Content provider 502 is representative of a headend service in a television-based content distribution system, for example, that provides the program content, program guide data, and advertising content to multiple subscribers (e.g., the television-based client systems 504(1-N)). The content provider 502 can be implemented as a satellite operator, a network television operator, a cable operator, and the like to control distribution of program and advertising content, such as movies, television programs, commercials, music, and other audio, video, and/or image content to the client systems 504(1-N).

Content provider 502 includes various components to facilitate media data processing and content distribution, such as a subscriber manager 520, a device monitor 522, and a content server 524. The subscriber manager 520 manages subscriber data, and the device monitor 522 monitors the client systems 504(1-N) (e.g., and the subscribers), and maintains monitored client state information.

Although the various managers, servers, and monitors of content provider 502 (to include the media server 510 in one embodiment) are illustrated and described as distributed, independent components of content provider 502, any one or more of the managers, servers, and monitors can be implemented together as a multi-functional component of content provider 502. Additionally, any one or more of the managers, servers, and monitors described with reference to system 500 can implement the features and embodiments discussed herein.

The television-based client systems 504(1-N) can be implemented to include a client device 526 and a display device 528 (e.g., a television). A client device 526 of a television-based client system 504 can be implemented in any number of embodiments, such as a set-top box, a digital video recorder (DVR) and playback system, a personal video recorder (PVR), an appliance device, a gaming system, and as any other type of client device that may be implemented in a television-based entertainment and information system. In an alternate embodiment, client system 504(N) is implemented with a computing device 530 as well as a client device 526. Additionally, any of the client devices 526 of a client system 504 can implement the features and embodiments described herein.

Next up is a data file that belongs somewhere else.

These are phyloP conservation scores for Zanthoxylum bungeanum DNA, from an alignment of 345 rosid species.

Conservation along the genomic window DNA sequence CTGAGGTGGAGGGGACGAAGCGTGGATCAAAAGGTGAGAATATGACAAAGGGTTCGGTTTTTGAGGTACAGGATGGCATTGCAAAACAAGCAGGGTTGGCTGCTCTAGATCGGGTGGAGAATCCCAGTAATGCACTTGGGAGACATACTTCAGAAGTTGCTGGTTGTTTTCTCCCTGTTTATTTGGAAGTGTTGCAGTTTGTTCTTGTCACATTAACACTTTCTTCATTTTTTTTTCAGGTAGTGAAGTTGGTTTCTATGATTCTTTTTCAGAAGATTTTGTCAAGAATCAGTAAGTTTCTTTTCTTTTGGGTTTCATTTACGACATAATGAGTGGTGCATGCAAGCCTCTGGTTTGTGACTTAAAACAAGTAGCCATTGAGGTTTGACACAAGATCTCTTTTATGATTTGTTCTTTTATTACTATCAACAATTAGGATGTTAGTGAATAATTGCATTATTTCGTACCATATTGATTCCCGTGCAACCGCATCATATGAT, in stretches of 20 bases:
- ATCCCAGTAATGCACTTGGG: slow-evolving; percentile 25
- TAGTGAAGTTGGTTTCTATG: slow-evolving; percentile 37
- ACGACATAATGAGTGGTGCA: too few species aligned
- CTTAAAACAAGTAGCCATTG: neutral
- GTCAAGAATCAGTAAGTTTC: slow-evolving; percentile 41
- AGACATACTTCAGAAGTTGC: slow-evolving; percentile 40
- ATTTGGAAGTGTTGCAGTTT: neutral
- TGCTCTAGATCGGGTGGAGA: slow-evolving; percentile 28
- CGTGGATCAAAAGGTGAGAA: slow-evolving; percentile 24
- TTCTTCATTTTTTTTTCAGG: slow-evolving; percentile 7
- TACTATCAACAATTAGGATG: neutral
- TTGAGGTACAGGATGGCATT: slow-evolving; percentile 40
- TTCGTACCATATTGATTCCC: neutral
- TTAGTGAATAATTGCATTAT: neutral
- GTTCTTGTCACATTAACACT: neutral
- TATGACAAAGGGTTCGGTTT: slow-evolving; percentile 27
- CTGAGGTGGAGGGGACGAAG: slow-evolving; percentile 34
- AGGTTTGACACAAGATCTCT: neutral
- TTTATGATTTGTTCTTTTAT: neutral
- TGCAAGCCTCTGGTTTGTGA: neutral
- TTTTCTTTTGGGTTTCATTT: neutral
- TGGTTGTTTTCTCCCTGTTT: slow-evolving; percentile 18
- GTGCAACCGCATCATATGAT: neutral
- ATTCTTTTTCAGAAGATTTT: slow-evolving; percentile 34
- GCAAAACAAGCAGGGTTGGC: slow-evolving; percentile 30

Although the description above uses language that is specific to structural features and/or methodological acts, it is to be understood that the invention defined in the appended claims is not limited to the specific features or acts described. Rather, the specific features and acts are disclosed as exemplary forms of implementing the invention.

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Classifications
U.S. Classification726/27, 725/28, 726/29, 725/31, 380/277, 725/32, 380/255, 380/210, 380/200, 713/150, 725/27, 725/35, 726/28
International ClassificationH04N7/025, H04N7/167
Cooperative ClassificationH04N21/25808, H04L2209/60, H04N21/26613, H04N21/4524, H04L2463/101, H04N21/23424, H04N21/26606, H04N21/4623, H04N7/1675, H04N21/84, H04N21/21, H04N21/812, H04N21/454, H04N21/23, H04L63/107, H04L63/104, H04N21/26291, H04L9/083, H04L63/06
European ClassificationH04N7/167D, H04N21/262U, H04N21/45M2, H04N21/258C, H04N21/266E, H04N21/81C, H04N21/234S, H04N21/84, H04N21/266K, H04N21/4623, H04N21/454, H04N21/23, H04N21/21, H04L63/10C, H04L63/06, H04L63/10E, H04L9/08F2H
Legal Events
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Apr 27, 2006ASAssignment
Owner name: MICROSOFT CORPORATION, WASHINGTON
Free format text: ASSIGNMENT OF ASSIGNORS INTEREST;ASSIGNORS:CARLE, KEVIN T.;DE HEER, DAVID L.;BAKAR, MAJD;AND OTHERS;REEL/FRAME:017550/0749;SIGNING DATES FROM 20060405 TO 20060409
Free format text: ASSIGNMENT OF ASSIGNORS INTEREST;ASSIGNORS:CARLE, KEVIN T.;DE HEER, DAVID L.;BAKAR, MAJD;AND OTHERS;SIGNING DATES FROM 20060405 TO 20060409;REEL/FRAME:017550/0749